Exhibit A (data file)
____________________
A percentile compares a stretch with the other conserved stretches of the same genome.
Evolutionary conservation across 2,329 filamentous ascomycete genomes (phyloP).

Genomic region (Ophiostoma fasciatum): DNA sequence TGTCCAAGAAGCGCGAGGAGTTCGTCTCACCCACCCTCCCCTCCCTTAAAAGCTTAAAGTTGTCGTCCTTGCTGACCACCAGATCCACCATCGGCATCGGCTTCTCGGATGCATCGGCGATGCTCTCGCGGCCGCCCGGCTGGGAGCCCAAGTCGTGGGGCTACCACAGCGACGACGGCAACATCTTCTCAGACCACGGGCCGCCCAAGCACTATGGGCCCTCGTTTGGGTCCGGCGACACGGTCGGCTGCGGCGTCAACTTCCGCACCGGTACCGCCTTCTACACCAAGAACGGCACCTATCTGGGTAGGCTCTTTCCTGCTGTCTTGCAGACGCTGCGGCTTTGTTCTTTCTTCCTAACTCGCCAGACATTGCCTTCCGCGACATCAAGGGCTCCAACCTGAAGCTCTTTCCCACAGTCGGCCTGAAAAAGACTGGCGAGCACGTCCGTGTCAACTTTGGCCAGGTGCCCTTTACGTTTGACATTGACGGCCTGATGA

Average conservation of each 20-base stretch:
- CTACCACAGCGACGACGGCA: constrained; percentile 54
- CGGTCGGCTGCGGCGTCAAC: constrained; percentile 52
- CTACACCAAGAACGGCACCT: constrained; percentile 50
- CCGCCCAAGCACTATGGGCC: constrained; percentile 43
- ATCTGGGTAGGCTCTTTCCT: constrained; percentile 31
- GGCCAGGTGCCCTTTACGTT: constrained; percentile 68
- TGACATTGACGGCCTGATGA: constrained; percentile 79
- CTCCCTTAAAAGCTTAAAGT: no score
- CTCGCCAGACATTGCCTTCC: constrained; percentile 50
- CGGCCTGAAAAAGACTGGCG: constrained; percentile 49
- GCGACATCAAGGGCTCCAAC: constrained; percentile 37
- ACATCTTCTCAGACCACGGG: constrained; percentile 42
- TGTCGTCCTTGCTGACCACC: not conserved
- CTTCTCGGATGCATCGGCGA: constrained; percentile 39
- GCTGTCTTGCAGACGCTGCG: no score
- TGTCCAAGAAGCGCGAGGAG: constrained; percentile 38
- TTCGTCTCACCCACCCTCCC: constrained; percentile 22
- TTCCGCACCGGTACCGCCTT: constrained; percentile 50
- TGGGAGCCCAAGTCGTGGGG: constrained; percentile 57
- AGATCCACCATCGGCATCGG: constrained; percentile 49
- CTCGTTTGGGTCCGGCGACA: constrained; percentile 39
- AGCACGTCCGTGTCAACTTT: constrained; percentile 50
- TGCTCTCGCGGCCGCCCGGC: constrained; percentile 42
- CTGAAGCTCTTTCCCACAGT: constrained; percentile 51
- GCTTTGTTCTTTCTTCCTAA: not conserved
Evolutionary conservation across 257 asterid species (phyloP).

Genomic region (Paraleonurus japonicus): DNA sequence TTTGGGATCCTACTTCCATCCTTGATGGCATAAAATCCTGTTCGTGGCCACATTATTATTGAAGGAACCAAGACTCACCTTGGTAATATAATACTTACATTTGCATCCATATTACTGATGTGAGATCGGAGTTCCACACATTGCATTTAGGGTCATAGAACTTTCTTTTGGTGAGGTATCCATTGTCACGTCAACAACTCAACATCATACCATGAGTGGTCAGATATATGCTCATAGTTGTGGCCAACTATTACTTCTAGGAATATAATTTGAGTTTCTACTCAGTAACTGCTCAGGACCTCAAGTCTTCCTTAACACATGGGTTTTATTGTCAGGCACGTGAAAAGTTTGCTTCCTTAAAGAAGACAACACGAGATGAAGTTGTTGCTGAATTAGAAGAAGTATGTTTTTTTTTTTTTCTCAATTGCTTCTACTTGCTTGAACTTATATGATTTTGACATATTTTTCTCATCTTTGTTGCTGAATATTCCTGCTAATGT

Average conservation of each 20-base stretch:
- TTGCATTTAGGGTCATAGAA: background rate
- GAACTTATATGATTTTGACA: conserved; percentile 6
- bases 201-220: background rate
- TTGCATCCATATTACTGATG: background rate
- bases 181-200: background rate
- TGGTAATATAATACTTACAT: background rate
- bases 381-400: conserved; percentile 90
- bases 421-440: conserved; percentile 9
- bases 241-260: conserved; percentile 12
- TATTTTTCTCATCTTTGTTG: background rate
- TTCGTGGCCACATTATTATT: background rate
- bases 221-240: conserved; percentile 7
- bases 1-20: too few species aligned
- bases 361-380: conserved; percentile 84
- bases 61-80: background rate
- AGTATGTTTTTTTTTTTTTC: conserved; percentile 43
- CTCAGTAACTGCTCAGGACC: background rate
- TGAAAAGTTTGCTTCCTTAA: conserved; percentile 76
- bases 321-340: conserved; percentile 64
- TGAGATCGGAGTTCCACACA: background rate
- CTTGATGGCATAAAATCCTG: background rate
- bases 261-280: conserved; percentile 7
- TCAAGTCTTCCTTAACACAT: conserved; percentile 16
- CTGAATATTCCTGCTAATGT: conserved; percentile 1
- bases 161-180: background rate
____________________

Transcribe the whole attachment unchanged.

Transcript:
A percentile compares a stretch with the other conserved stretches of the same genome.
Evolutionary conservation across 2,329 filamentous ascomycete genomes (phyloP).

Genomic region (Ophiostoma fasciatum): DNA sequence TGTCCAAGAAGCGCGAGGAGTTCGTCTCACCCACCCTCCCCTCCCTTAAAAGCTTAAAGTTGTCGTCCTTGCTGACCACCAGATCCACCATCGGCATCGGCTTCTCGGATGCATCGGCGATGCTCTCGCGGCCGCCCGGCTGGGAGCCCAAGTCGTGGGGCTACCACAGCGACGACGGCAACATCTTCTCAGACCACGGGCCGCCCAAGCACTATGGGCCCTCGTTTGGGTCCGGCGACACGGTCGGCTGCGGCGTCAACTTCCGCACCGGTACCGCCTTCTACACCAAGAACGGCACCTATCTGGGTAGGCTCTTTCCTGCTGTCTTGCAGACGCTGCGGCTTTGTTCTTTCTTCCTAACTCGCCAGACATTGCCTTCCGCGACATCAAGGGCTCCAACCTGAAGCTCTTTCCCACAGTCGGCCTGAAAAAGACTGGCGAGCACGTCCGTGTCAACTTTGGCCAGGTGCCCTTTACGTTTGACATTGACGGCCTGATGA

Average conservation of each 20-base stretch:
- CTACCACAGCGACGACGGCA: constrained; percentile 54
- CGGTCGGCTGCGGCGTCAAC: constrained; percentile 52
- CTACACCAAGAACGGCACCT: constrained; percentile 50
- CCGCCCAAGCACTATGGGCC: constrained; percentile 43
- ATCTGGGTAGGCTCTTTCCT: constrained; percentile 31
- GGCCAGGTGCCCTTTACGTT: constrained; percentile 68
- TGACATTGACGGCCTGATGA: constrained; percentile 79
- CTCCCTTAAAAGCTTAAAGT: no score
- CTCGCCAGACATTGCCTTCC: constrained; percentile 50
- CGGCCTGAAAAAGACTGGCG: constrained; percentile 49
- GCGACATCAAGGGCTCCAAC: constrained; percentile 37
- ACATCTTCTCAGACCACGGG: constrained; percentile 42
- TGTCGTCCTTGCTGACCACC: not conserved
- CTTCTCGGATGCATCGGCGA: constrained; percentile 39
- GCTGTCTTGCAGACGCTGCG: no score
- TGTCCAAGAAGCGCGAGGAG: constrained; percentile 38
- TTCGTCTCACCCACCCTCCC: constrained; percentile 22
- TTCCGCACCGGTACCGCCTT: constrained; percentile 50
- TGGGAGCCCAAGTCGTGGGG: constrained; percentile 57
- AGATCCACCATCGGCATCGG: constrained; percentile 49
- CTCGTTTGGGTCCGGCGACA: constrained; percentile 39
- AGCACGTCCGTGTCAACTTT: constrained; percentile 50
- TGCTCTCGCGGCCGCCCGGC: constrained; percentile 42
- CTGAAGCTCTTTCCCACAGT: constrained; percentile 51
- GCTTTGTTCTTTCTTCCTAA: not conserved
Evolutionary conservation across 257 asterid species (phyloP).

Genomic region (Paraleonurus japonicus): DNA sequence TTTGGGATCCTACTTCCATCCTTGATGGCATAAAATCCTGTTCGTGGCCACATTATTATTGAAGGAACCAAGACTCACCTTGGTAATATAATACTTACATTTGCATCCATATTACTGATGTGAGATCGGAGTTCCACACATTGCATTTAGGGTCATAGAACTTTCTTTTGGTGAGGTATCCATTGTCACGTCAACAACTCAACATCATACCATGAGTGGTCAGATATATGCTCATAGTTGTGGCCAACTATTACTTCTAGGAATATAATTTGAGTTTCTACTCAGTAACTGCTCAGGACCTCAAGTCTTCCTTAACACATGGGTTTTATTGTCAGGCACGTGAAAAGTTTGCTTCCTTAAAGAAGACAACACGAGATGAAGTTGTTGCTGAATTAGAAGAAGTATGTTTTTTTTTTTTTCTCAATTGCTTCTACTTGCTTGAACTTATATGATTTTGACATATTTTTCTCATCTTTGTTGCTGAATATTCCTGCTAATGT

Average conservation of each 20-base stretch:
- TTGCATTTAGGGTCATAGAA: background rate
- GAACTTATATGATTTTGACA: conserved; percentile 6
- bases 201-220: background rate
- TTGCATCCATATTACTGATG: background rate
- bases 181-200: background rate
- TGGTAATATAATACTTACAT: background rate
- bases 381-400: conserved; percentile 90
- bases 421-440: conserved; percentile 9
- bases 241-260: conserved; percentile 12
- TATTTTTCTCATCTTTGTTG: background rate
- TTCGTGGCCACATTATTATT: background rate
- bases 221-240: conserved; percentile 7
- bases 1-20: too few species aligned
- bases 361-380: conserved; percentile 84
- bases 61-80: background rate
- AGTATGTTTTTTTTTTTTTC: conserved; percentile 43
- CTCAGTAACTGCTCAGGACC: background rate
- TGAAAAGTTTGCTTCCTTAA: conserved; percentile 76
- bases 321-340: conserved; percentile 64
- TGAGATCGGAGTTCCACACA: background rate
- CTTGATGGCATAAAATCCTG: background rate
- bases 261-280: conserved; percentile 7
- TCAAGTCTTCCTTAACACAT: conserved; percentile 16
- CTGAATATTCCTGCTAATGT: conserved; percentile 1
- bases 161-180: background rate